On the issue of feral cats, the Australian and New Zealand authorities are mainly focused on one thing it seems to me, namely, how to eradicate the feral cats wandering around the interior of their countries attacking native wildlife. It worries them a lot.
However, I have not read an article referring to a study which assesses the level of abandonment of domestic cats into the bush or countryside by Australian and New Zealand citizens. Obviously the feral cat came from somewhere originally. Obviously somebody somewhere released a domestic cat into the interior of Australia or New Zealand and the cat was not neutered. And then another person released a female cat into the interior of Australia and the cat was not spayed, and so on and so forth.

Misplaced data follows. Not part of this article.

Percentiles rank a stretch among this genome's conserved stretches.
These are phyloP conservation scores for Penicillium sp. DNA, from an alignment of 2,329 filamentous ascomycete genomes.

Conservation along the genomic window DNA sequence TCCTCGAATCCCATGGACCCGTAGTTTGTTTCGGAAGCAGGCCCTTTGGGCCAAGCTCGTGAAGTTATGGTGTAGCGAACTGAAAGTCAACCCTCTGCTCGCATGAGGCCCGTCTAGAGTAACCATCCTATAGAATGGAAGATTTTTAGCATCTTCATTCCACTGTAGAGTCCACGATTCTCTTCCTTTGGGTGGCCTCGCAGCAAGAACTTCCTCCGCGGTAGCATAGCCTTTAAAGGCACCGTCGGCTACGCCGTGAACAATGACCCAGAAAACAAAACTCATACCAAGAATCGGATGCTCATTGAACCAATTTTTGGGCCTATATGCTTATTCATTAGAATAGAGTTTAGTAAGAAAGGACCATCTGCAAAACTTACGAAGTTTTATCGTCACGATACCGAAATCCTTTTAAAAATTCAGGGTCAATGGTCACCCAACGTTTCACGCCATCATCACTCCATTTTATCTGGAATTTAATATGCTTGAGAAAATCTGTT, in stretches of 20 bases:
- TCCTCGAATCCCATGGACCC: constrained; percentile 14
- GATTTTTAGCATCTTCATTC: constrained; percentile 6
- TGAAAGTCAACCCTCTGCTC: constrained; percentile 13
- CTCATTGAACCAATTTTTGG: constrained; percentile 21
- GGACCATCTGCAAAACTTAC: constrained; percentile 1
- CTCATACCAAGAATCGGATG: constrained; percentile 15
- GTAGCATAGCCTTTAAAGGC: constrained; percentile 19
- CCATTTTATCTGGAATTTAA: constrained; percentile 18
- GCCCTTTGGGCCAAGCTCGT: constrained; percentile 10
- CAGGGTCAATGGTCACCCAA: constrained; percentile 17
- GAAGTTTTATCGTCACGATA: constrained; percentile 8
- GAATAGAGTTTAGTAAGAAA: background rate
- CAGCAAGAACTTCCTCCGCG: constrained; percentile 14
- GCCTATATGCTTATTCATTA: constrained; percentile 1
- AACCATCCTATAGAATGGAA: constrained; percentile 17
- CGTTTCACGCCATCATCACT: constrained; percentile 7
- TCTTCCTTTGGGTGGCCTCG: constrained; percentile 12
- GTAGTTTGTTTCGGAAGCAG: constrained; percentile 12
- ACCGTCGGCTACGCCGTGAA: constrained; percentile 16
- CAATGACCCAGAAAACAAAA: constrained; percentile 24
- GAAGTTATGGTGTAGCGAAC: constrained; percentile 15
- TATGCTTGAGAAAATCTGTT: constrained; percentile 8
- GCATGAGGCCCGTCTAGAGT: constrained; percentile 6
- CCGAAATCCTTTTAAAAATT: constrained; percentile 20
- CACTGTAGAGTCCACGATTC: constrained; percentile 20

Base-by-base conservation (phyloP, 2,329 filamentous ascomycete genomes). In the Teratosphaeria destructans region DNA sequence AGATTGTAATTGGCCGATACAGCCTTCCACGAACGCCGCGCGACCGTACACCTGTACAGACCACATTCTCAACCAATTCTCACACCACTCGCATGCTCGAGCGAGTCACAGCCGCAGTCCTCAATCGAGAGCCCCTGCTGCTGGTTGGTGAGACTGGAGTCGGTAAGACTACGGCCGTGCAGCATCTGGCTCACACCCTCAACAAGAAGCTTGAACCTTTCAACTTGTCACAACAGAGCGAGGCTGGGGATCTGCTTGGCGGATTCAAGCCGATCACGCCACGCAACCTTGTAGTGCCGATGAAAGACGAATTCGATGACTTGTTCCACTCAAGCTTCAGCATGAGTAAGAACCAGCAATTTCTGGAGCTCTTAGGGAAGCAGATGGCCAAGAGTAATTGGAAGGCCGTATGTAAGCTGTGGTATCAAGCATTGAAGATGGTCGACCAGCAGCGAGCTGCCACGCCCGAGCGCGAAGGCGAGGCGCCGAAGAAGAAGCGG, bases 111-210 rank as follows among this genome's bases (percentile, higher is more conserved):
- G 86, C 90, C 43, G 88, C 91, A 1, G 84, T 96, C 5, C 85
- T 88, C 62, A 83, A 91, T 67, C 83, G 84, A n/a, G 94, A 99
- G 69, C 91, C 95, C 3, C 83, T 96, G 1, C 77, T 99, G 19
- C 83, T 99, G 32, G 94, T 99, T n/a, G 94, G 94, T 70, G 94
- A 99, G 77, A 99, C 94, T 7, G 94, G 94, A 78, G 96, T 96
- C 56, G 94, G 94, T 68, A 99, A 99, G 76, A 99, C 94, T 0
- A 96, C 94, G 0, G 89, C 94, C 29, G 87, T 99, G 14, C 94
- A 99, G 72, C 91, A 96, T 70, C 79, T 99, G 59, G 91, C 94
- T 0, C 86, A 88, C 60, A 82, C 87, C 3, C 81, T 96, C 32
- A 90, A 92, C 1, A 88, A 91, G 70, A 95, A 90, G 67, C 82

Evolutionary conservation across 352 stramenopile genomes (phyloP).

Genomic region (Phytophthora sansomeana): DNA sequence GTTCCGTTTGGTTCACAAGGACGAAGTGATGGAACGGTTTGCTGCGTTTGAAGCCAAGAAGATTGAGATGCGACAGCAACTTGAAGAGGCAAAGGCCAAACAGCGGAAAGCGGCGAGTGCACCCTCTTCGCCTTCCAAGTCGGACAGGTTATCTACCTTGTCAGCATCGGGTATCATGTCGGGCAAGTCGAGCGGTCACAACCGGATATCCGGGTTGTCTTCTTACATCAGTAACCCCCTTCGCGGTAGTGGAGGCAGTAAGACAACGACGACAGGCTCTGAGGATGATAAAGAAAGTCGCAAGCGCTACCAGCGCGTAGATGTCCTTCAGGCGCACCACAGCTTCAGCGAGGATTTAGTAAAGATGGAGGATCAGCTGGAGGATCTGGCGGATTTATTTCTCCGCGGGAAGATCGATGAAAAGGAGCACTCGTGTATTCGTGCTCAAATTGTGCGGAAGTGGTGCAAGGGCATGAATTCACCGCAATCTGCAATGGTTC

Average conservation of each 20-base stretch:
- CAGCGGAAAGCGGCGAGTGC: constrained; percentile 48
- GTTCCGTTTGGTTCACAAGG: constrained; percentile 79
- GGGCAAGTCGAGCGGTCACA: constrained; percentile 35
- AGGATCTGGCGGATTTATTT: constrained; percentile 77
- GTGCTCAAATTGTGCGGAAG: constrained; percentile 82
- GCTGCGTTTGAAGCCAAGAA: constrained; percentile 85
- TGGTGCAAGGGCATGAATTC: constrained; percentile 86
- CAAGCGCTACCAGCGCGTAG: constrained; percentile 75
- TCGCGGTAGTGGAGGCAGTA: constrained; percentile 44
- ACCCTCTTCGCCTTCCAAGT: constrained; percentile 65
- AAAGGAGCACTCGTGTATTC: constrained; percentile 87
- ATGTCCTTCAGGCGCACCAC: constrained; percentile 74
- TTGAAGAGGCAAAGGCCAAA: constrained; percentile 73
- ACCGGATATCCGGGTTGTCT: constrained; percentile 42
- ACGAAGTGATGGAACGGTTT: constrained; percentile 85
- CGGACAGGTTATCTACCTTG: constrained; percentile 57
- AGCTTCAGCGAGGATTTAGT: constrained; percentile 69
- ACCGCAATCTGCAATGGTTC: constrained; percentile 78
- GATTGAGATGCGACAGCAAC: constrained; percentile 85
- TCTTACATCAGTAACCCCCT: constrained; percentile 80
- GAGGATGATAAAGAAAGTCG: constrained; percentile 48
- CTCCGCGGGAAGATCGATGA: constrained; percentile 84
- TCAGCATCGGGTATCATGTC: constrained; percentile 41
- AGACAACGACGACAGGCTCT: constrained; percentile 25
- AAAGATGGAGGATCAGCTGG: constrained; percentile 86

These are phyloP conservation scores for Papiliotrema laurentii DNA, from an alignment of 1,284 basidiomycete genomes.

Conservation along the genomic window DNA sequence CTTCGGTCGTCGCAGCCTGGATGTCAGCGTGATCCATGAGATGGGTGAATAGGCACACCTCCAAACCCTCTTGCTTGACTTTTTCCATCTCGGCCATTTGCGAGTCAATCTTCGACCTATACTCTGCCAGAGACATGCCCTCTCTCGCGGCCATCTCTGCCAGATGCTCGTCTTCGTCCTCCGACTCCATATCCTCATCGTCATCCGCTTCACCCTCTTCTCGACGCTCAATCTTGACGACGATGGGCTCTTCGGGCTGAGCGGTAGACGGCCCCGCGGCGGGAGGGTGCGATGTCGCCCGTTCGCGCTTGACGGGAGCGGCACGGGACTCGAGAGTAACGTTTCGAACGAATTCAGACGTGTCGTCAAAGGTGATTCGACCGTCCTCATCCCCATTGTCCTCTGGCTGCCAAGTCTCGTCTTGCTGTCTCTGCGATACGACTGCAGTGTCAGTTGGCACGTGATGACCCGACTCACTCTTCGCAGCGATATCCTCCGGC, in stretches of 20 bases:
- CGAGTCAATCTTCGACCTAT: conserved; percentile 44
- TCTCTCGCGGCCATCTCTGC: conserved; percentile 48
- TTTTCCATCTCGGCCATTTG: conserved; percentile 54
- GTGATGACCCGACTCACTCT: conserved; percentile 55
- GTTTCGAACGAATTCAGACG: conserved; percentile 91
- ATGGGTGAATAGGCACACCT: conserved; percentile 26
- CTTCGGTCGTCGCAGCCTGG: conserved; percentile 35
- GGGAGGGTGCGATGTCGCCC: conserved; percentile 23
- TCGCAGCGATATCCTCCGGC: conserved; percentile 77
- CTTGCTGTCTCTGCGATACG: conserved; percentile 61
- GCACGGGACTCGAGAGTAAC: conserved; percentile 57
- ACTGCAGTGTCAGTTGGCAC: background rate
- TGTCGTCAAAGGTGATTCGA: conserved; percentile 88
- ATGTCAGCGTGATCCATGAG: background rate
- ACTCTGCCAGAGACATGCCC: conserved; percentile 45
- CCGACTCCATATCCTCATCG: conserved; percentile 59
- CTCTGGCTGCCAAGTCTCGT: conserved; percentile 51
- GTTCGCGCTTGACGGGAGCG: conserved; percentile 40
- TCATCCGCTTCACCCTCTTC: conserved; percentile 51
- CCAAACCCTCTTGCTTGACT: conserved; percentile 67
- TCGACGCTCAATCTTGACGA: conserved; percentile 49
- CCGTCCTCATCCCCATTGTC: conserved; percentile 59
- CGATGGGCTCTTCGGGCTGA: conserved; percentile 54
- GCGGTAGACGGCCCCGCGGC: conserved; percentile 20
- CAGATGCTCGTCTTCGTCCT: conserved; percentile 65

These cats bred and so Australia (mainly) and New Zealand have a feral cat problem. But it occurred to me that Australians are still abandoning unsterilized domestic cats into the environment which exacerbates the problem and helps to swell the feral cat numbers.
There is an article today on the Internet about a couple, the Neills, who live on a vast farm on the eastern side of the North Island of New Zealand. They discovered that their eggs were constantly being burgled. After setting up a surveillance program they discovered it was four feral cats.
The Neills not uncommonly see people abandoned kittens at the bottom of their driveway. Their driveway is 20 km off the main highway. Therefore when people are abandoning their kittens they drive a round trip of 40 kms to abandon them as far away as possible from civilization but, as it happens, in plain sight of the owner of this farm. This seems extraordinary to me. Perhaps they think, like many others, that the cats will survive. I suspect some do.
New Zealand citizens may be abandoning cats at a rate significant enough to exacerbate the feral cat problem. The same situation may be occurring in Australia. It might be time to do a study on this which would be about taking proactive steps to prevent the creation of feral cats rather than simply focusing on eliminating them which is the current state of play.